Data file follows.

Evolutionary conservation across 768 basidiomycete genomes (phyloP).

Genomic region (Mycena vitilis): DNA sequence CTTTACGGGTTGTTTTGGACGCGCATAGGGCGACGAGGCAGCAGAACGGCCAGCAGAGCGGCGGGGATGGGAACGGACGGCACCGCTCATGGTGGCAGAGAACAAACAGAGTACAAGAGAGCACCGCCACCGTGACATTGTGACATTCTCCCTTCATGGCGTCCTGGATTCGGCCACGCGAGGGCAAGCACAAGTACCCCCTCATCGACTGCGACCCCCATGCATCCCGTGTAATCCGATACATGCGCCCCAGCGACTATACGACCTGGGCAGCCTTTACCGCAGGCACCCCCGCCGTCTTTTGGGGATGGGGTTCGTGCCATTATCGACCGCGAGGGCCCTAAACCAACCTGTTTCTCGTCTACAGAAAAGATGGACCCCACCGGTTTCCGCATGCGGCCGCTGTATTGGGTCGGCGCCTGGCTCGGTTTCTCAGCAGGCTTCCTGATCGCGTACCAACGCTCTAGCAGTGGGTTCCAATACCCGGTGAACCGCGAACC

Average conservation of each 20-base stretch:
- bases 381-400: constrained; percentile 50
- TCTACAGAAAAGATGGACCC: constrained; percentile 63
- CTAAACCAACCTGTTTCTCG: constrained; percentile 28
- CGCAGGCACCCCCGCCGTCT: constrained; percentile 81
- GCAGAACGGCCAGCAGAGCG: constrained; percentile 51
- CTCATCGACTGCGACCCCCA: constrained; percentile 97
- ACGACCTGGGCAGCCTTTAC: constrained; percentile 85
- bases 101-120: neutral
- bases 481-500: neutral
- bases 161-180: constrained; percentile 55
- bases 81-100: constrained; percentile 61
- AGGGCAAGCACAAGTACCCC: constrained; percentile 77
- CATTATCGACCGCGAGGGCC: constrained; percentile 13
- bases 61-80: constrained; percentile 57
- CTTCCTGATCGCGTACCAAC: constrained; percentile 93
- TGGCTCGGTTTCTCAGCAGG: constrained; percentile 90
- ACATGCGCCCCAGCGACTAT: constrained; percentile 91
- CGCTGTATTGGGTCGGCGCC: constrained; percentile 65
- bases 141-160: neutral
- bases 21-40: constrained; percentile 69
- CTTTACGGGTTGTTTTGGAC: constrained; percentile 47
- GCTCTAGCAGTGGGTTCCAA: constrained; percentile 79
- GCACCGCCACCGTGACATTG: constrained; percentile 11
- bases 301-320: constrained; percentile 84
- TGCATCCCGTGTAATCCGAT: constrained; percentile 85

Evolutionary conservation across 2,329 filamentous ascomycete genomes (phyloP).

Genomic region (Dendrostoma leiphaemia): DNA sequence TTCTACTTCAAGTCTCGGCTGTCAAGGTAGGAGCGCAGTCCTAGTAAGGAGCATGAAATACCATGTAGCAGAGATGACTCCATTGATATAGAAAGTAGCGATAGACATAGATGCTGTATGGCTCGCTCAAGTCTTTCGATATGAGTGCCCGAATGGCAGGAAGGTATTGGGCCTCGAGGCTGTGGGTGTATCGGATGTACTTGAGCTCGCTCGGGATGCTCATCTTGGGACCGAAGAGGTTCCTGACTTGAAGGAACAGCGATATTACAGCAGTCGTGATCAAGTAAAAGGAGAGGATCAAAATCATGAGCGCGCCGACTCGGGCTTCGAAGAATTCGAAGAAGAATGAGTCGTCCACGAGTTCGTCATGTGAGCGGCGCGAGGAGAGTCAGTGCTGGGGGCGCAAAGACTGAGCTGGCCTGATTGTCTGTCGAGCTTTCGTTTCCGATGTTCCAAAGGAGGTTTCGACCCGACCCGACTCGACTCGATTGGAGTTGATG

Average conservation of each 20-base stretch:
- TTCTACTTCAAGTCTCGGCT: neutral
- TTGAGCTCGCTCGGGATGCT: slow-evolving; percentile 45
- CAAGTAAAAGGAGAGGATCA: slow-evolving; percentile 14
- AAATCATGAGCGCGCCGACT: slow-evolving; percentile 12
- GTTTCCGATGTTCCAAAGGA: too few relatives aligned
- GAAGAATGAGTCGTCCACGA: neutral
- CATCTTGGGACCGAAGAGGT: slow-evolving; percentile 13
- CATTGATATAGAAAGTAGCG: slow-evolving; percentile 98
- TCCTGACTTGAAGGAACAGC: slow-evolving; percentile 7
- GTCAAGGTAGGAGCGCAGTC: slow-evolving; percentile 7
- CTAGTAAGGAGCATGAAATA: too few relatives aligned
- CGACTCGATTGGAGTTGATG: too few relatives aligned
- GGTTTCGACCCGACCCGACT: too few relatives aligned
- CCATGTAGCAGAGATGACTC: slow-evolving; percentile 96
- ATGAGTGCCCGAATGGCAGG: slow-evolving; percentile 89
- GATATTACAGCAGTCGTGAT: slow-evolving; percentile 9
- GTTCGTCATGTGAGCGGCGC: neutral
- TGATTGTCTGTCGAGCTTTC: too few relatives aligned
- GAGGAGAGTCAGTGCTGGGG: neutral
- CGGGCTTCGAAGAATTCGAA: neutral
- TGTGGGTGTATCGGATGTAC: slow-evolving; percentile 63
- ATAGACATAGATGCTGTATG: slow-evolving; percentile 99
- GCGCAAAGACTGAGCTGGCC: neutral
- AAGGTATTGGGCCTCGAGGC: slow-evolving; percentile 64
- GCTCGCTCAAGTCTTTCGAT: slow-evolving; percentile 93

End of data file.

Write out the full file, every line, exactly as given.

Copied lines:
Evolutionary conservation across 768 basidiomycete genomes (phyloP).

Genomic region (Mycena vitilis): DNA sequence CTTTACGGGTTGTTTTGGACGCGCATAGGGCGACGAGGCAGCAGAACGGCCAGCAGAGCGGCGGGGATGGGAACGGACGGCACCGCTCATGGTGGCAGAGAACAAACAGAGTACAAGAGAGCACCGCCACCGTGACATTGTGACATTCTCCCTTCATGGCGTCCTGGATTCGGCCACGCGAGGGCAAGCACAAGTACCCCCTCATCGACTGCGACCCCCATGCATCCCGTGTAATCCGATACATGCGCCCCAGCGACTATACGACCTGGGCAGCCTTTACCGCAGGCACCCCCGCCGTCTTTTGGGGATGGGGTTCGTGCCATTATCGACCGCGAGGGCCCTAAACCAACCTGTTTCTCGTCTACAGAAAAGATGGACCCCACCGGTTTCCGCATGCGGCCGCTGTATTGGGTCGGCGCCTGGCTCGGTTTCTCAGCAGGCTTCCTGATCGCGTACCAACGCTCTAGCAGTGGGTTCCAATACCCGGTGAACCGCGAACC

Average conservation of each 20-base stretch:
- bases 381-400: constrained; percentile 50
- TCTACAGAAAAGATGGACCC: constrained; percentile 63
- CTAAACCAACCTGTTTCTCG: constrained; percentile 28
- CGCAGGCACCCCCGCCGTCT: constrained; percentile 81
- GCAGAACGGCCAGCAGAGCG: constrained; percentile 51
- CTCATCGACTGCGACCCCCA: constrained; percentile 97
- ACGACCTGGGCAGCCTTTAC: constrained; percentile 85
- bases 101-120: neutral
- bases 481-500: neutral
- bases 161-180: constrained; percentile 55
- bases 81-100: constrained; percentile 61
- AGGGCAAGCACAAGTACCCC: constrained; percentile 77
- CATTATCGACCGCGAGGGCC: constrained; percentile 13
- bases 61-80: constrained; percentile 57
- CTTCCTGATCGCGTACCAAC: constrained; percentile 93
- TGGCTCGGTTTCTCAGCAGG: constrained; percentile 90
- ACATGCGCCCCAGCGACTAT: constrained; percentile 91
- CGCTGTATTGGGTCGGCGCC: constrained; percentile 65
- bases 141-160: neutral
- bases 21-40: constrained; percentile 69
- CTTTACGGGTTGTTTTGGAC: constrained; percentile 47
- GCTCTAGCAGTGGGTTCCAA: constrained; percentile 79
- GCACCGCCACCGTGACATTG: constrained; percentile 11
- bases 301-320: constrained; percentile 84
- TGCATCCCGTGTAATCCGAT: constrained; percentile 85

Evolutionary conservation across 2,329 filamentous ascomycete genomes (phyloP).

Genomic region (Dendrostoma leiphaemia): DNA sequence TTCTACTTCAAGTCTCGGCTGTCAAGGTAGGAGCGCAGTCCTAGTAAGGAGCATGAAATACCATGTAGCAGAGATGACTCCATTGATATAGAAAGTAGCGATAGACATAGATGCTGTATGGCTCGCTCAAGTCTTTCGATATGAGTGCCCGAATGGCAGGAAGGTATTGGGCCTCGAGGCTGTGGGTGTATCGGATGTACTTGAGCTCGCTCGGGATGCTCATCTTGGGACCGAAGAGGTTCCTGACTTGAAGGAACAGCGATATTACAGCAGTCGTGATCAAGTAAAAGGAGAGGATCAAAATCATGAGCGCGCCGACTCGGGCTTCGAAGAATTCGAAGAAGAATGAGTCGTCCACGAGTTCGTCATGTGAGCGGCGCGAGGAGAGTCAGTGCTGGGGGCGCAAAGACTGAGCTGGCCTGATTGTCTGTCGAGCTTTCGTTTCCGATGTTCCAAAGGAGGTTTCGACCCGACCCGACTCGACTCGATTGGAGTTGATG

Average conservation of each 20-base stretch:
- TTCTACTTCAAGTCTCGGCT: neutral
- TTGAGCTCGCTCGGGATGCT: slow-evolving; percentile 45
- CAAGTAAAAGGAGAGGATCA: slow-evolving; percentile 14
- AAATCATGAGCGCGCCGACT: slow-evolving; percentile 12
- GTTTCCGATGTTCCAAAGGA: too few relatives aligned
- GAAGAATGAGTCGTCCACGA: neutral
- CATCTTGGGACCGAAGAGGT: slow-evolving; percentile 13
- CATTGATATAGAAAGTAGCG: slow-evolving; percentile 98
- TCCTGACTTGAAGGAACAGC: slow-evolving; percentile 7
- GTCAAGGTAGGAGCGCAGTC: slow-evolving; percentile 7
- CTAGTAAGGAGCATGAAATA: too few relatives aligned
- CGACTCGATTGGAGTTGATG: too few relatives aligned
- GGTTTCGACCCGACCCGACT: too few relatives aligned
- CCATGTAGCAGAGATGACTC: slow-evolving; percentile 96
- ATGAGTGCCCGAATGGCAGG: slow-evolving; percentile 89
- GATATTACAGCAGTCGTGAT: slow-evolving; percentile 9
- GTTCGTCATGTGAGCGGCGC: neutral
- TGATTGTCTGTCGAGCTTTC: too few relatives aligned
- GAGGAGAGTCAGTGCTGGGG: neutral
- CGGGCTTCGAAGAATTCGAA: neutral
- TGTGGGTGTATCGGATGTAC: slow-evolving; percentile 63
- ATAGACATAGATGCTGTATG: slow-evolving; percentile 99
- GCGCAAAGACTGAGCTGGCC: neutral
- AAGGTATTGGGCCTCGAGGC: slow-evolving; percentile 64
- GCTCGCTCAAGTCTTTCGAT: slow-evolving; percentile 93